What a profound conversation. What an amazing friend. Too bad he’s married! Even so, I think I’ll keep him.

Maslow's Hierarchy of Needs
Maslow’s Hierarchy of Needs

Spanish Proverbs

One of the things I love most about the Spanish language, and one of the reasons I chose to learn it, is that it is full of wise sayings. There is no exact translation for some of them, and that’s a pity, because a lot of them are gems. We can learn a great deal from Spaniards who bristle with platitudes. Here are a few of my favorites, which I’ve translated as best I could.

  • Mejor perder un minuto de la vida que la vida en un minuto. – It’s better to lose a minute of your life than your life in a minute. (In other words, patience is a virtue.)
  • Cada martes tiene su domingo. – Literally, every Tuesday has its Sunday. (In other words, every dog has its day.)
  • Lo comido es lo seguro. – The thing you’ve eaten is the sure thing. (In other words, you can only count on the food that’s already in your stomach.)
  • En tiempos de guerra, calquier hoyo es trinchera. – In times of war, any hole is a trench. (In other words, any port in a storm.)
  • Mucho ruido y pocas nueces. – A lot of noise, and few nuts. (In other words, much ado about nothing.)
  • Entre bueyes no hay cornadas. – Between oxen there are no horns. (Hard to say this one. Basically, you can trust those you have something in common with.)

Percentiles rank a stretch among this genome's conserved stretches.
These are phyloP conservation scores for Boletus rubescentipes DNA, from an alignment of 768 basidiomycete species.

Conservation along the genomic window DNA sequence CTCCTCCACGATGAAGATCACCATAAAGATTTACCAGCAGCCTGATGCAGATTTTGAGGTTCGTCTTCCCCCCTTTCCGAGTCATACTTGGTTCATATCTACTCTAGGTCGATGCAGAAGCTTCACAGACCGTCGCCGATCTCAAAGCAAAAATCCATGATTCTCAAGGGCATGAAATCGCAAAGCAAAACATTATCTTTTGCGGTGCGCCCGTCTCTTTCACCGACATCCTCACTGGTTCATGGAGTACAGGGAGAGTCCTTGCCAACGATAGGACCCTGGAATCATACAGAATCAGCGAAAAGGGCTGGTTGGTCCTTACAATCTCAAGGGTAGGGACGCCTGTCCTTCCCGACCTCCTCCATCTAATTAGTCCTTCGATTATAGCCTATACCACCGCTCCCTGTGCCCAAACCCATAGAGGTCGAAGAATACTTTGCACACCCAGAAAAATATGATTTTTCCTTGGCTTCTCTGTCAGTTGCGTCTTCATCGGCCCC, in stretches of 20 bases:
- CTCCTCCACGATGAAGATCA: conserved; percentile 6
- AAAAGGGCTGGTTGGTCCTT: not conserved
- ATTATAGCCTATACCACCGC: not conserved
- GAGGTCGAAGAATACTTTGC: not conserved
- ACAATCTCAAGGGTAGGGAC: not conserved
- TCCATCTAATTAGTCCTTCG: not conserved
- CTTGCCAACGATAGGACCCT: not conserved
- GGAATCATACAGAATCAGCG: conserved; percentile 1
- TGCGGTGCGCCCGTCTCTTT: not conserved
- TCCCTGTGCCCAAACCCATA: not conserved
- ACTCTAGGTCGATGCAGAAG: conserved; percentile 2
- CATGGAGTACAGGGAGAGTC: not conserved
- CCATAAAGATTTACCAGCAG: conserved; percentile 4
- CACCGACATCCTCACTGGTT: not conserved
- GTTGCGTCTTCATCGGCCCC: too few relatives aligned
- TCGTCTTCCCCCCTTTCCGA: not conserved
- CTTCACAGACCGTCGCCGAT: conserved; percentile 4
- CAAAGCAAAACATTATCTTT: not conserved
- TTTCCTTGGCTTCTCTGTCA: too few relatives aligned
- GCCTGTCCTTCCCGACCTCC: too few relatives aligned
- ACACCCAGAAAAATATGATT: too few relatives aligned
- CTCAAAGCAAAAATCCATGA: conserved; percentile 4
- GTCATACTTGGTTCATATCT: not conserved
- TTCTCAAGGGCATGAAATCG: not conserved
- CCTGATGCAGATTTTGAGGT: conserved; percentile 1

• Un paso a la vez. – One step at a time. (Exactly as in English, but it just sounds so much cooler in Spanish!)

That cultural tendency to want to share wisdom is one of the things I love most about Spain! There are tons of Spanish Proverb sites on the web. Check ’em out. You might learn something.


[Image credit:]


I’ve always wanted to learn to play chess, but I’ve never found anyone with the time or patience to teach me, and I’m far too lazy to become self-taught. But I’ve come to realize that it’s not the game itself that I crave.

What I really want is the leisure time to spend hours in pleasant communion with a friend, talking, testing my cognitive abilities. I picture us sitting on a wide veranda on a summer evening, the warm glow of the lights from the kitchen illuminating the chessboard, with crickets and fire flies bearing witness as the bug zapper crackles in the background and iced tea leaves sweaty rings on the table. That sounds like a heavenly way to pass the time.